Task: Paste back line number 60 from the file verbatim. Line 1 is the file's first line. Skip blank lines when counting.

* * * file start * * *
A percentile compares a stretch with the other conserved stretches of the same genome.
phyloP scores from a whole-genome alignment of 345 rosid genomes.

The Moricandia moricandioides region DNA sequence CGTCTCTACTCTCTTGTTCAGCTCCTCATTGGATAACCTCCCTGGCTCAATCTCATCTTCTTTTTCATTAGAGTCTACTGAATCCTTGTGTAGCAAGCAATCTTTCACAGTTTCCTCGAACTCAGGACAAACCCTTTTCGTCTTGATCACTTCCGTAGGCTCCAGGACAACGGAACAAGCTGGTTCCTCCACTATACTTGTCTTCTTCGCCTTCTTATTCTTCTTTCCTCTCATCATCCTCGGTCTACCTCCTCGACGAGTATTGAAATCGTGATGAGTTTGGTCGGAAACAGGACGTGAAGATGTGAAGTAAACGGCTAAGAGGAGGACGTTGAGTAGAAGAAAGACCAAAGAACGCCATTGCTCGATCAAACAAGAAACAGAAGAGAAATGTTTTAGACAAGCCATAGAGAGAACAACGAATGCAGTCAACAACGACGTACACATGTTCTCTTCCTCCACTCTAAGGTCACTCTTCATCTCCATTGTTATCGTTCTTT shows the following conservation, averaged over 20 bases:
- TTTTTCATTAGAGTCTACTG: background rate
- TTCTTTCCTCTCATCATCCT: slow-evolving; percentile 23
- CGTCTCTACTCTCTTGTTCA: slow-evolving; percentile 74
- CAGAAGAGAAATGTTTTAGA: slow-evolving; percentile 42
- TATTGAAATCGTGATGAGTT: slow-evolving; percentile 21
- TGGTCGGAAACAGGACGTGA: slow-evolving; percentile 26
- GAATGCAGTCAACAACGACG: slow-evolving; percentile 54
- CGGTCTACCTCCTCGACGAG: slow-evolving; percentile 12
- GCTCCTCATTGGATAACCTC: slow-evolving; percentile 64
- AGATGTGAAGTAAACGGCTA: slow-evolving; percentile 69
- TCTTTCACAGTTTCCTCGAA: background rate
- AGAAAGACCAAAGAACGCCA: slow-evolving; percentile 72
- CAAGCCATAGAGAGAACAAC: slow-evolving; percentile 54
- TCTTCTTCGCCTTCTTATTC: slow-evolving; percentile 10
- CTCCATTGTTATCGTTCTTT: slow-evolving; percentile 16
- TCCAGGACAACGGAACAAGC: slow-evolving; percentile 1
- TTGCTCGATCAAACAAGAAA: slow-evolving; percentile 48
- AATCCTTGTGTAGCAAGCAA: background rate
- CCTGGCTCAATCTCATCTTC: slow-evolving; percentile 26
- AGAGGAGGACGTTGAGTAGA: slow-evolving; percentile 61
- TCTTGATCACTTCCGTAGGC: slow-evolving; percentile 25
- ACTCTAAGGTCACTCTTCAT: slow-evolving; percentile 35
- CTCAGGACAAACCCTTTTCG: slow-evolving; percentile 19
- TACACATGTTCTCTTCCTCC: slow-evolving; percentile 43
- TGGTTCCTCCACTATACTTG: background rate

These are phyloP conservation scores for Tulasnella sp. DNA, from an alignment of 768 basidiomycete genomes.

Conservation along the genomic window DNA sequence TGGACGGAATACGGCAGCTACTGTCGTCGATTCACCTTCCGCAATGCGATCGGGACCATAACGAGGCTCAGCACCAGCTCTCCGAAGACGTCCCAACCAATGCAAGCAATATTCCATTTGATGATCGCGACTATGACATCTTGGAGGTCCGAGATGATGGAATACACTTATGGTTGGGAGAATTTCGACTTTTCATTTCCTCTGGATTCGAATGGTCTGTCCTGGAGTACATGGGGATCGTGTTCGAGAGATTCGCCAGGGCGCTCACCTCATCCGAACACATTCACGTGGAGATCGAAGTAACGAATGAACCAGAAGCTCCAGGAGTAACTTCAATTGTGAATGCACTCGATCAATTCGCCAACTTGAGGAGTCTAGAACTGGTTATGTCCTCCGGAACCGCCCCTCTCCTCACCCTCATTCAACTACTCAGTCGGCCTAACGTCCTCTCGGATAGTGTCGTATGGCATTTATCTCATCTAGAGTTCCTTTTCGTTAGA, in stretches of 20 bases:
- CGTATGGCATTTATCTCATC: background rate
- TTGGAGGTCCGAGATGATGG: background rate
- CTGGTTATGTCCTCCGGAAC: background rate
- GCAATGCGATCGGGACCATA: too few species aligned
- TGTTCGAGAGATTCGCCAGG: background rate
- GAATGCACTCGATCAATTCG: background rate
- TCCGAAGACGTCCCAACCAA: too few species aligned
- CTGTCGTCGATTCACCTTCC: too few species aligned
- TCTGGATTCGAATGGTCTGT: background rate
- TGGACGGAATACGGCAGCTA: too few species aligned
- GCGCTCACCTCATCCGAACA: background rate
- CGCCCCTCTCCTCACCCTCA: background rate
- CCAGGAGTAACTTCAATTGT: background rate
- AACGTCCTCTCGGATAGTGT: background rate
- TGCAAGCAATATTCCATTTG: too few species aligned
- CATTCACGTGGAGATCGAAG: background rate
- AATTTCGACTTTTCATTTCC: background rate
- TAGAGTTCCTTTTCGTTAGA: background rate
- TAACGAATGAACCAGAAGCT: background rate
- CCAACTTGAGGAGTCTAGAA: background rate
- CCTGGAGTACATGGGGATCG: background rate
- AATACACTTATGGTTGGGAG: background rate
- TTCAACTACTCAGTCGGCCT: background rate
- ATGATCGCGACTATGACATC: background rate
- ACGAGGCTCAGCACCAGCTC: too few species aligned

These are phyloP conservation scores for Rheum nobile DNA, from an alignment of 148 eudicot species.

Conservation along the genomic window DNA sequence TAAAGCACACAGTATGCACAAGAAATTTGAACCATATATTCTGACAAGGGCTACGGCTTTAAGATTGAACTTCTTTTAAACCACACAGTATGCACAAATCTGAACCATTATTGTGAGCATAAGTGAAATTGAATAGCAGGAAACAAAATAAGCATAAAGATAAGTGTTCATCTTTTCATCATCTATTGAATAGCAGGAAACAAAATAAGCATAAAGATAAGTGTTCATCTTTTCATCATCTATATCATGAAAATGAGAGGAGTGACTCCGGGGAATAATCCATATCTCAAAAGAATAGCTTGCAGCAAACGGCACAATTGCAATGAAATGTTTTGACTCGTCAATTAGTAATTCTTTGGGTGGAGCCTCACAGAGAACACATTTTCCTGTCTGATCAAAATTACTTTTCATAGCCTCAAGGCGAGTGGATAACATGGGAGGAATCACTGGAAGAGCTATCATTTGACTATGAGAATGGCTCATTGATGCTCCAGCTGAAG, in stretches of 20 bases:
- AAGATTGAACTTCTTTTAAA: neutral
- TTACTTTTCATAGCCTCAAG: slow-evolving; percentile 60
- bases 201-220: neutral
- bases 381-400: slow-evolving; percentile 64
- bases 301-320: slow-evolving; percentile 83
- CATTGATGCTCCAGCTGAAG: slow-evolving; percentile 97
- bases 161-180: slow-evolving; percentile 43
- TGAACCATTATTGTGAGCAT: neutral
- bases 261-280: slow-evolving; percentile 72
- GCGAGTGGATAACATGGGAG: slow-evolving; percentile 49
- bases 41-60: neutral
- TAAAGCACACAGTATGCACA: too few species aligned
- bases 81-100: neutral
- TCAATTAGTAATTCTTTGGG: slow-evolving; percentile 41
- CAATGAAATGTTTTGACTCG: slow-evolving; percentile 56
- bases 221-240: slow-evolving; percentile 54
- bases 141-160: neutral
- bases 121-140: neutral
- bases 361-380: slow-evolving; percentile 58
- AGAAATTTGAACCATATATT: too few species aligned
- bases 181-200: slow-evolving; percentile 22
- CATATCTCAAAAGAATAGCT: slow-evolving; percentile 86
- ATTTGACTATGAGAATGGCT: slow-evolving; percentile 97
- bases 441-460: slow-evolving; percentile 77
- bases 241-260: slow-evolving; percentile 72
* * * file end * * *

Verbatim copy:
- bases 201-220: neutral